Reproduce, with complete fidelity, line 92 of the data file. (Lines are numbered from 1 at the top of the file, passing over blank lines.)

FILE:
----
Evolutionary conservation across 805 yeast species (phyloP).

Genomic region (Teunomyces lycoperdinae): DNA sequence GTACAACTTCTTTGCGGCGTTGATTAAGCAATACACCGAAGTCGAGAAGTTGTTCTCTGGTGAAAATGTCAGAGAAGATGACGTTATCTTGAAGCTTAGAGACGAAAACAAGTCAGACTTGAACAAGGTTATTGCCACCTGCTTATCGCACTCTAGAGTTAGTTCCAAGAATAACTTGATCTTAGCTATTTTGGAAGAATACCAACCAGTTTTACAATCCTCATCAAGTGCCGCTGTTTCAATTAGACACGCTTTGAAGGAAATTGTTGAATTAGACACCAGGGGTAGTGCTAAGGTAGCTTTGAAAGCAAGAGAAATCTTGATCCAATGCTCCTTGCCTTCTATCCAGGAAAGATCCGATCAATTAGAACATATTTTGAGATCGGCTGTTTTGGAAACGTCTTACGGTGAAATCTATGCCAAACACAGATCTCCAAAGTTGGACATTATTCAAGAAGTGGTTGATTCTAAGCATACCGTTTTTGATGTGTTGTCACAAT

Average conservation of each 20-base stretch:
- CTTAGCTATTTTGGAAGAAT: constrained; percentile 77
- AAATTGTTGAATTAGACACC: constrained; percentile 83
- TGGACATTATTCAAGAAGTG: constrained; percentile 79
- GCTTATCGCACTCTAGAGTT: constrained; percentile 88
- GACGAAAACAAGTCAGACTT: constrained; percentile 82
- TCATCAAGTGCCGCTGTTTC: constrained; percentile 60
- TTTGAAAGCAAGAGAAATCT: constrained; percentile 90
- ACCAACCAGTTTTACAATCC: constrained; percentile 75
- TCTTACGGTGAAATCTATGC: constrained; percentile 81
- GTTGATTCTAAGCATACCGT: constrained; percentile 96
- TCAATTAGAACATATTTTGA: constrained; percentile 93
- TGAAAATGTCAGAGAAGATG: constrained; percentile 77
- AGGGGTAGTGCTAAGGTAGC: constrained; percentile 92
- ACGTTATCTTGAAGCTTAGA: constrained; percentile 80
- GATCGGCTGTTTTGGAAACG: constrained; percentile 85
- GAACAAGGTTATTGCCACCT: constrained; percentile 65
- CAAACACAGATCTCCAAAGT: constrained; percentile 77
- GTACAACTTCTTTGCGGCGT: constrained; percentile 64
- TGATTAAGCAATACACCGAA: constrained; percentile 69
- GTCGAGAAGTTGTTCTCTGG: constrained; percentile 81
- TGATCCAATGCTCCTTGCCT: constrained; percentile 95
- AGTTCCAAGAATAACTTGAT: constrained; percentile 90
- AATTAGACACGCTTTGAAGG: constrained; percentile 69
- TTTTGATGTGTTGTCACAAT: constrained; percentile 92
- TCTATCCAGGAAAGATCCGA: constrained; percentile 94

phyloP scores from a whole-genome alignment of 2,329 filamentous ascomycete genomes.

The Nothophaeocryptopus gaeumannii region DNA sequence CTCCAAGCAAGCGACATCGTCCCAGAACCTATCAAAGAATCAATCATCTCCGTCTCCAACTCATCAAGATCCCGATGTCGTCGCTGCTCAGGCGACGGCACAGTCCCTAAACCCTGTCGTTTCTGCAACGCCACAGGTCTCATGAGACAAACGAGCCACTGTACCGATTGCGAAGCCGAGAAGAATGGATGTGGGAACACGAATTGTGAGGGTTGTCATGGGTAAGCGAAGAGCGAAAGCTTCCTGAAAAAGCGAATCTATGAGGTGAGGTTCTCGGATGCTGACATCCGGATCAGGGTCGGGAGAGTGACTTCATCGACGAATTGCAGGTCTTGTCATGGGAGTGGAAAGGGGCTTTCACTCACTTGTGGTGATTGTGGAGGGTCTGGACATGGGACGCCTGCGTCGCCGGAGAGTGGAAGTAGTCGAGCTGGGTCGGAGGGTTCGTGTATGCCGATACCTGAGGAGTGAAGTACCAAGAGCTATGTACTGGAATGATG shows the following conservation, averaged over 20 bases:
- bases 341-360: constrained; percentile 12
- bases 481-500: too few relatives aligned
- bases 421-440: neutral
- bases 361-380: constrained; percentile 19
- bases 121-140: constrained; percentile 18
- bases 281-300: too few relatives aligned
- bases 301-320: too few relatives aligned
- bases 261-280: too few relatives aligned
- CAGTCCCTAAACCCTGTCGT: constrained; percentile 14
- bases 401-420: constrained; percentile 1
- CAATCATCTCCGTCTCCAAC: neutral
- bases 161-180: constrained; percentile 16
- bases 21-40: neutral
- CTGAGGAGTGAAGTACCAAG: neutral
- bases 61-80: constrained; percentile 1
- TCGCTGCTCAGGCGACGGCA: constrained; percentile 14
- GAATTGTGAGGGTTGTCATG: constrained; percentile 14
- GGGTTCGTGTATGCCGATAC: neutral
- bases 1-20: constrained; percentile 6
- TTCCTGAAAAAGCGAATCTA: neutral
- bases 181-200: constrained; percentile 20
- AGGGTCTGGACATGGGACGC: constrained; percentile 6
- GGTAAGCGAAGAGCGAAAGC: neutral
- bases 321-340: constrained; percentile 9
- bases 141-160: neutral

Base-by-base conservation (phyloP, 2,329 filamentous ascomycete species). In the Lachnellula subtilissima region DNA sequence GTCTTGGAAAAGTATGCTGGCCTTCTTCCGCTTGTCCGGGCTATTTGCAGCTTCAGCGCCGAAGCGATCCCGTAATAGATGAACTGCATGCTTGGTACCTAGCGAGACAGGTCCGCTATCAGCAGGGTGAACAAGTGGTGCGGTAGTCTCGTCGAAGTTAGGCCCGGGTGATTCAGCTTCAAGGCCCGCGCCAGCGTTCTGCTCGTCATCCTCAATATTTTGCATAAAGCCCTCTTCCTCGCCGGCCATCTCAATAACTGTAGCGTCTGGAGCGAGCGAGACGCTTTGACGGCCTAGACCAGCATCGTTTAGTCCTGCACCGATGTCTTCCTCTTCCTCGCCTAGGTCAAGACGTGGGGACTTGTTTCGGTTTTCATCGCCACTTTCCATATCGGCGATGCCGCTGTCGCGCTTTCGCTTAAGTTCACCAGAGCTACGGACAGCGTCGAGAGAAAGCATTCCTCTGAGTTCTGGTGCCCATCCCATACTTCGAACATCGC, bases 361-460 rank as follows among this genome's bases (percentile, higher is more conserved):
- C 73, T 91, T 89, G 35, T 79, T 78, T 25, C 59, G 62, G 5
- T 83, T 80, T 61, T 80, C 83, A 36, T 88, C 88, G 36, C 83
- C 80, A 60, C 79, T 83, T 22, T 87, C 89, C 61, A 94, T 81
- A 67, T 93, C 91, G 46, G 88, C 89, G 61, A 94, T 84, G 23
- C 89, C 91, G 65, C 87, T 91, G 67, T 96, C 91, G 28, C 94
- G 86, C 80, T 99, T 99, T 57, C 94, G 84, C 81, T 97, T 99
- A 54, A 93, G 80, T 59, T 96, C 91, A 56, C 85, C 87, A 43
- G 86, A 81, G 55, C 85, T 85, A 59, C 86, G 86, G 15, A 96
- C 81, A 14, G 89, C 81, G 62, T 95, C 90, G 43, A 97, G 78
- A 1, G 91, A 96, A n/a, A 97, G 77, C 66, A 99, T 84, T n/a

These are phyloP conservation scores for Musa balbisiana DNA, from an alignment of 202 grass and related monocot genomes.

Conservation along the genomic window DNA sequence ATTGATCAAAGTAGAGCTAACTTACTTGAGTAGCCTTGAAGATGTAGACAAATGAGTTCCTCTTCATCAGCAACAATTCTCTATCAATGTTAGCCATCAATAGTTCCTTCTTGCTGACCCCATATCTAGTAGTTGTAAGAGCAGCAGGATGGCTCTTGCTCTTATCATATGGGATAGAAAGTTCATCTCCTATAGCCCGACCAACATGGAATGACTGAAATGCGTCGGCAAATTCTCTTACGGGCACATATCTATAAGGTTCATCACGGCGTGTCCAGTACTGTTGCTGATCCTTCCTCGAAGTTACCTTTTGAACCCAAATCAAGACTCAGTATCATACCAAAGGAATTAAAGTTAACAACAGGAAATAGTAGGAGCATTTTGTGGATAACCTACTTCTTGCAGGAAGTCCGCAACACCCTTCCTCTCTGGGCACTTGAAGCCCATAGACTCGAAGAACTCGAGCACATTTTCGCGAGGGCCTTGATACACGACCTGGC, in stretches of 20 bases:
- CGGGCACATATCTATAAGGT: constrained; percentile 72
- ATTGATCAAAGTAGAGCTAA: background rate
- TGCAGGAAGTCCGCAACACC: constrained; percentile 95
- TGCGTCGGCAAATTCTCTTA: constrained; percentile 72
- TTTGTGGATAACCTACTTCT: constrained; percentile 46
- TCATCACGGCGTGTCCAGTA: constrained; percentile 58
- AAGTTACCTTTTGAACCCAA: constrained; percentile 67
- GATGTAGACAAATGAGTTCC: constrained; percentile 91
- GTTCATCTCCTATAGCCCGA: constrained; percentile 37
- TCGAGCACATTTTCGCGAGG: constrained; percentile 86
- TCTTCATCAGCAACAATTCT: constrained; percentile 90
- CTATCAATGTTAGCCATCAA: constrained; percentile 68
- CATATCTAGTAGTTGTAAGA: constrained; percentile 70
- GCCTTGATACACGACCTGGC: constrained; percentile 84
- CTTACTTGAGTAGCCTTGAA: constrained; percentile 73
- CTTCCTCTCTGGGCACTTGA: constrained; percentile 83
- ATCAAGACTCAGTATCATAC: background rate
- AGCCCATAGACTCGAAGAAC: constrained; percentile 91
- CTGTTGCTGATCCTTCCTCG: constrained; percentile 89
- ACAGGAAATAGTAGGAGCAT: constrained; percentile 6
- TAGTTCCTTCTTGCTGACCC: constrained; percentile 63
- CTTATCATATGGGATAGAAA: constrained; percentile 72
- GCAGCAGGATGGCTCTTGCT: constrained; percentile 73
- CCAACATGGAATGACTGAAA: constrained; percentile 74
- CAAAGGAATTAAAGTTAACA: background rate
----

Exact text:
- CCAACATGGAATGACTGAAA: constrained; percentile 74